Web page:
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Usefulness of Serum Procalcitonin Levels for the Early Diagnosis of Stroke-Associated Respiratory Tract Infections

Abstract

Background

Patients with extensive brain infarcts are at increased risk for stroke-associated respiratory tract infections (SARTI), which cause worse outcome. The benefit of general antibiotic prophylaxis is controversial. Early diagnosis of SARTI may improve patient selection for antimicrobial therapy. Procalcitonin (PCT) is widely recognized as serum marker for bacterial infections. Its diagnostic value with respect to SARTI has not been assessed systematically.

Methods

Serum PCT levels were analyzed in ischemic stroke patients (n = 50) at day 1 (d1) and day 4 (d4) after stroke onset. PCT test performance was assessed by receiver operator characteristics (ROC) curve analysis. Multivariable logistic regression analysis was applied to identify early predictors for SARTI.

Results

Higher d4 serum PCT levels were associated with SARTI; ROC curve analysis revealed an area under the curve (AUC) of 0.79 (95%-confidence interval (CI) 0.61–0.96). A 0.25-ng/ml cutoff resulted in a test sensitivity and specificity of 42 and 96%, respectively. Positive (LR+) and negative (LR−) likelihood ratios were 10.8 and 0.6, respectively. In predicting SARTI, multivariable logistic regression analysis controlling for infarct volume ruled out an independent explanatory effect of serum PCT. Greater infarct volume (odds ratio (OR) 1.06, 95%-CI 1.02–1.1) prevailed as independent SARTI-predictor.

Conclusions

In the absence of clinical signs, post-stroke screening for SARTI using serum PCT levels is not useful since test sensitivity is low. If the clinical suspicion for SARTI is strong, serum PCT-testing (>0.25 ng/ml) may improve diagnostic accuracy by improving specificity.

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Abbreviations

AUC:

Area under the curve

BAL:

Bronchoalveolar lavage

CI:

Confidence interval

CNS:

Central nervous system

CRP:

C-reactive protein

CT:

Computed tomography

d1:

Day 1 post-stroke

d4:

Day 4 post-stroke

GCS:

Glasgow coma scale

h:

Hours

HLA-DR:

Human leukocyte antigen-DR

IQR:

Interquartile range

LR−:

Negative likelihood ratio

LR+:

Positive likelihood ratio

LRTI:

Lower respiratory tract infection

ml:

Milliliter

MRI:

Magnetic resonance imaging

n:

Number

n.s.:

Non-significant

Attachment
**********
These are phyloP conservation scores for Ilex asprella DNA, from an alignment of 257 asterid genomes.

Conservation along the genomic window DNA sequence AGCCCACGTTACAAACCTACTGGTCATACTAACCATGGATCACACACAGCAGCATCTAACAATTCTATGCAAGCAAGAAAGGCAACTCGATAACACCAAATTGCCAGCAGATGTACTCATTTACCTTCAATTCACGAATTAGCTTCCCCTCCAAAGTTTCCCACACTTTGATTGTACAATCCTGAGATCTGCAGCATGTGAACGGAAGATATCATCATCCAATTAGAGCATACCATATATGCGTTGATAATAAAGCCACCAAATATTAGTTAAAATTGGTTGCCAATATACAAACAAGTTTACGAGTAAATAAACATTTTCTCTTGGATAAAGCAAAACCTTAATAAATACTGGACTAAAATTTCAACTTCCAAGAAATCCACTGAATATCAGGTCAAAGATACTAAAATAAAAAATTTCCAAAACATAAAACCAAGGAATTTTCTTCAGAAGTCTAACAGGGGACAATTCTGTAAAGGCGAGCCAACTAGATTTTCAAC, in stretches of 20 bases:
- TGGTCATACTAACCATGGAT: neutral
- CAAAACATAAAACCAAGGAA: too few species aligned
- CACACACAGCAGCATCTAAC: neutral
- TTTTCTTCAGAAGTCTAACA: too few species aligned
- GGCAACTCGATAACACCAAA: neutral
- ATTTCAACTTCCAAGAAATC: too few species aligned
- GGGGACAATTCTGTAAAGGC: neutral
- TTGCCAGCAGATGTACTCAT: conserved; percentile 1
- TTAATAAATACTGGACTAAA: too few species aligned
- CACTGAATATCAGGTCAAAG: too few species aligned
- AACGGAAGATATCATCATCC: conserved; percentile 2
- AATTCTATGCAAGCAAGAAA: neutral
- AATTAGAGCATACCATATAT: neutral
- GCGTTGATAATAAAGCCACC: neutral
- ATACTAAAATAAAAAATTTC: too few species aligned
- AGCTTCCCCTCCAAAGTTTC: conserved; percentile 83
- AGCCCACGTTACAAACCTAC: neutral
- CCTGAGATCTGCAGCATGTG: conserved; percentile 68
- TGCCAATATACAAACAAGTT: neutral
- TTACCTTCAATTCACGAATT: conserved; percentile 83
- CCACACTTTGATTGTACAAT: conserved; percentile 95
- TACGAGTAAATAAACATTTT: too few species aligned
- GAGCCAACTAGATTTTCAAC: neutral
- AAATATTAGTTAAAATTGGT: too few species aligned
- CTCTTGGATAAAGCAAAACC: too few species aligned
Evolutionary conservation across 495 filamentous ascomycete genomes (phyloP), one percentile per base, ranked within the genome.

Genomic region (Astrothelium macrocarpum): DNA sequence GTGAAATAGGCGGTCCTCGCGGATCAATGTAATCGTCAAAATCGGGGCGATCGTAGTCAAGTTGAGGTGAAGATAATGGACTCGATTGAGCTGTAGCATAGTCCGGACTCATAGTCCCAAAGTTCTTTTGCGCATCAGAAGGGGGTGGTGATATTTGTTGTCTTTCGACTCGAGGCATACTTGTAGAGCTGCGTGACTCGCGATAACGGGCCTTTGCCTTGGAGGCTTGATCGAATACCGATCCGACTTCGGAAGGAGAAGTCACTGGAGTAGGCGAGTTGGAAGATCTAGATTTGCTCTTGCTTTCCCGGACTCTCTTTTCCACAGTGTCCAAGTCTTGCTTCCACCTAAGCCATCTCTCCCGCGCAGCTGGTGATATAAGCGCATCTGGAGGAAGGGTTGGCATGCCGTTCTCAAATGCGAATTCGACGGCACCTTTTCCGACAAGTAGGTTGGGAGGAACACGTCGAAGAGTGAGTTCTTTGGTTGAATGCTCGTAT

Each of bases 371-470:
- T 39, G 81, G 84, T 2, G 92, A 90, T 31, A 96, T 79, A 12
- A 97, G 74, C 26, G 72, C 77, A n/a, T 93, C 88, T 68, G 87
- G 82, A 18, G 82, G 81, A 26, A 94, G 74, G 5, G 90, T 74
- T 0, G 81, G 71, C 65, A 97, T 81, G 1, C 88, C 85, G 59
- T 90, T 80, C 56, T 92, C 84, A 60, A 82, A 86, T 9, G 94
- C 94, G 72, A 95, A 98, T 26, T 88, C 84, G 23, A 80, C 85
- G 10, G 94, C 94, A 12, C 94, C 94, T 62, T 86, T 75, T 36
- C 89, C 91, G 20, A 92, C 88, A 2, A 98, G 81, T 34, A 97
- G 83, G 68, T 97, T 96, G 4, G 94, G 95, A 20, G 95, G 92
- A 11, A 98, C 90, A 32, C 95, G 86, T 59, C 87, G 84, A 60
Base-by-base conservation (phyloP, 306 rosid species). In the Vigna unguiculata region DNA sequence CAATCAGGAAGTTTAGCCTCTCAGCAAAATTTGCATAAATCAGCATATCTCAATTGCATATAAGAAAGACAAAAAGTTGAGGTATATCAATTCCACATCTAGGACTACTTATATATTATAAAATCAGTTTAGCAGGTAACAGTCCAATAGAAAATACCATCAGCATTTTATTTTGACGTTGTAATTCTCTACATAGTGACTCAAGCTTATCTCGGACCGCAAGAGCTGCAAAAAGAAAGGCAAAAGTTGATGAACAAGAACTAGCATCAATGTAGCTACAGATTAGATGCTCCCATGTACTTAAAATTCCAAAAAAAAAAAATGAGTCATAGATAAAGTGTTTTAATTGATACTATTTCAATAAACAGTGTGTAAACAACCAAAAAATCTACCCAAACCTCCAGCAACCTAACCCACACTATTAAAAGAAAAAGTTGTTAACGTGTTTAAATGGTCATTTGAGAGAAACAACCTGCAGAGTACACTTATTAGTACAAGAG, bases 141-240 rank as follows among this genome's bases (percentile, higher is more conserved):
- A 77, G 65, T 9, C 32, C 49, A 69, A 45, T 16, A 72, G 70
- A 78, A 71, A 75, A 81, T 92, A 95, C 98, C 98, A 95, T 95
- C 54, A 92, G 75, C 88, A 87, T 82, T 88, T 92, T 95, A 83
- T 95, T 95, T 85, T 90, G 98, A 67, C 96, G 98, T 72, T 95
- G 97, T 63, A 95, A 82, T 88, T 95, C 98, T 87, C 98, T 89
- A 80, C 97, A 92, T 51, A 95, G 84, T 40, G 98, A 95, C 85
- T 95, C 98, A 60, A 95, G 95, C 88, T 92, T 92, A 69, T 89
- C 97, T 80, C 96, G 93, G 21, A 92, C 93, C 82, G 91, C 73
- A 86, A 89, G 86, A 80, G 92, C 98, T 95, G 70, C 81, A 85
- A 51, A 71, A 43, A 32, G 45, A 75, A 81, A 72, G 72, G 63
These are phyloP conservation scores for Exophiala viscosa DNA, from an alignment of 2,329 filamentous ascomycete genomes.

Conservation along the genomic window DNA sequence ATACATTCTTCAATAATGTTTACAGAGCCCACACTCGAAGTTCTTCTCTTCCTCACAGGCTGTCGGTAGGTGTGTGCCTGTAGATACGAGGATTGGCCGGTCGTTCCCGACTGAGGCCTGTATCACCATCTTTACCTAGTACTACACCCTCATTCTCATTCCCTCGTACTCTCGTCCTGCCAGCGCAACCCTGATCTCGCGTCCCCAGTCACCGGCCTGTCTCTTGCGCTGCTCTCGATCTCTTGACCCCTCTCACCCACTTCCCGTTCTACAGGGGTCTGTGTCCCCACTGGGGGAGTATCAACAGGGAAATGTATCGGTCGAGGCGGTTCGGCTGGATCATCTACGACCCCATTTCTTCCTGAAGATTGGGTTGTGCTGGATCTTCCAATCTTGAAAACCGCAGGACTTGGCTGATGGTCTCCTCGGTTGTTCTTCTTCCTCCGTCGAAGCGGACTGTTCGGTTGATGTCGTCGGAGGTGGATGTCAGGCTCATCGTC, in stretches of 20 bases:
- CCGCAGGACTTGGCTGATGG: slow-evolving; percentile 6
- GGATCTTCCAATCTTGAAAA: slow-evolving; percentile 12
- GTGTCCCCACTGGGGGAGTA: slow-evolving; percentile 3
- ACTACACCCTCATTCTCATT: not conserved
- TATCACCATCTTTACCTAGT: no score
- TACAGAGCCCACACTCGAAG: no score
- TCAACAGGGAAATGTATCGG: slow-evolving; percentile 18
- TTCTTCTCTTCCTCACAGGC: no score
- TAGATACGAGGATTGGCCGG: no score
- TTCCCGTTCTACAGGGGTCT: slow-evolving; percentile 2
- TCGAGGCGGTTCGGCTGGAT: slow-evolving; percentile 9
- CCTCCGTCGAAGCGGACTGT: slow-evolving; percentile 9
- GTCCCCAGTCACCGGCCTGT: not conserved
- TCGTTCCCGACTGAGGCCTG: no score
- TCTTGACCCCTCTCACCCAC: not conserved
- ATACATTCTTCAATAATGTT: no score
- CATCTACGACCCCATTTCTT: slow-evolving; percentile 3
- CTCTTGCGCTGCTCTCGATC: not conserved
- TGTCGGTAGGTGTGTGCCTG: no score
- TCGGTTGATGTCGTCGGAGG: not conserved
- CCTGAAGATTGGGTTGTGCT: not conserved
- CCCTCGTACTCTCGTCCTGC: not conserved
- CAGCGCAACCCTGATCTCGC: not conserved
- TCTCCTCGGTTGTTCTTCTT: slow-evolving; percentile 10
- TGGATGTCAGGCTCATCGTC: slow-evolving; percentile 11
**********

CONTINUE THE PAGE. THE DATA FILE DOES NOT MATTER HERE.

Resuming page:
ng:

Nanogram

NIHSSS:

National Institute of Health Stroke Scale Score

nl:

Nanoliter

OR:

Odds ratio

PCT:

Procalcitonin

ROC:

Receiver operator characteristics

SAI:

Stroke-associated infection

SARTI:

Stroke-associated respiratory tract infection

SID:

Stroke-induced immune depression

VAP:

Ventilator-associated pneumonia

WBC:

White blood cell count

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Acknowledgments

This study was supported by a grant from the Else Kröner Fresenius Stiftung to R.V. R.V. is supported by an Else Kröner Memorial scholarship.

Authorship responsibility and contributions

Andreas Hug conceived and designed the research, enrolled patients, acquired/analyzed clinical data/blood specimens, performed statistical analysis and drafted the manuscript.

Bettina Mürle performed brain MRIs/volumetric analysis of brain infarcts and made critical revisions of the manuscript for important intellectual content.

Alexander Dalpke analyzed clinical data/blood specimens and made critical revisions of the manuscript for important intellectual content.

Markus Zorn analyzed blood specimens and made critical revisions of the manuscript for important intellectual content.

Arthur Liesz analyzed clinical data and made critical revisions of the manuscript for important intellectual content.

Roland Veltkamp designed the research, handled funding and supervision and made critical revisions of the manuscript for important intellectual content.

Author information

Correspondence to Andreas Hug.

Additional information

The study was performed at the University Hospital Heidelberg, INF 400, 69120 Heidelberg, Germany.

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Hug, A., Mürle, B., Dalpke, A. et al. Usefulness of Serum Procalcitonin Levels for the Early Diagnosis of Stroke-Associated Respiratory Tract Infections. Neurocrit Care 14, 416–422 (2011) doi:10.1007/s12028-009-9325-6

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Keywords

  • Acute ischemic stroke
  • Respiratory tract infection
  • Procalcitonin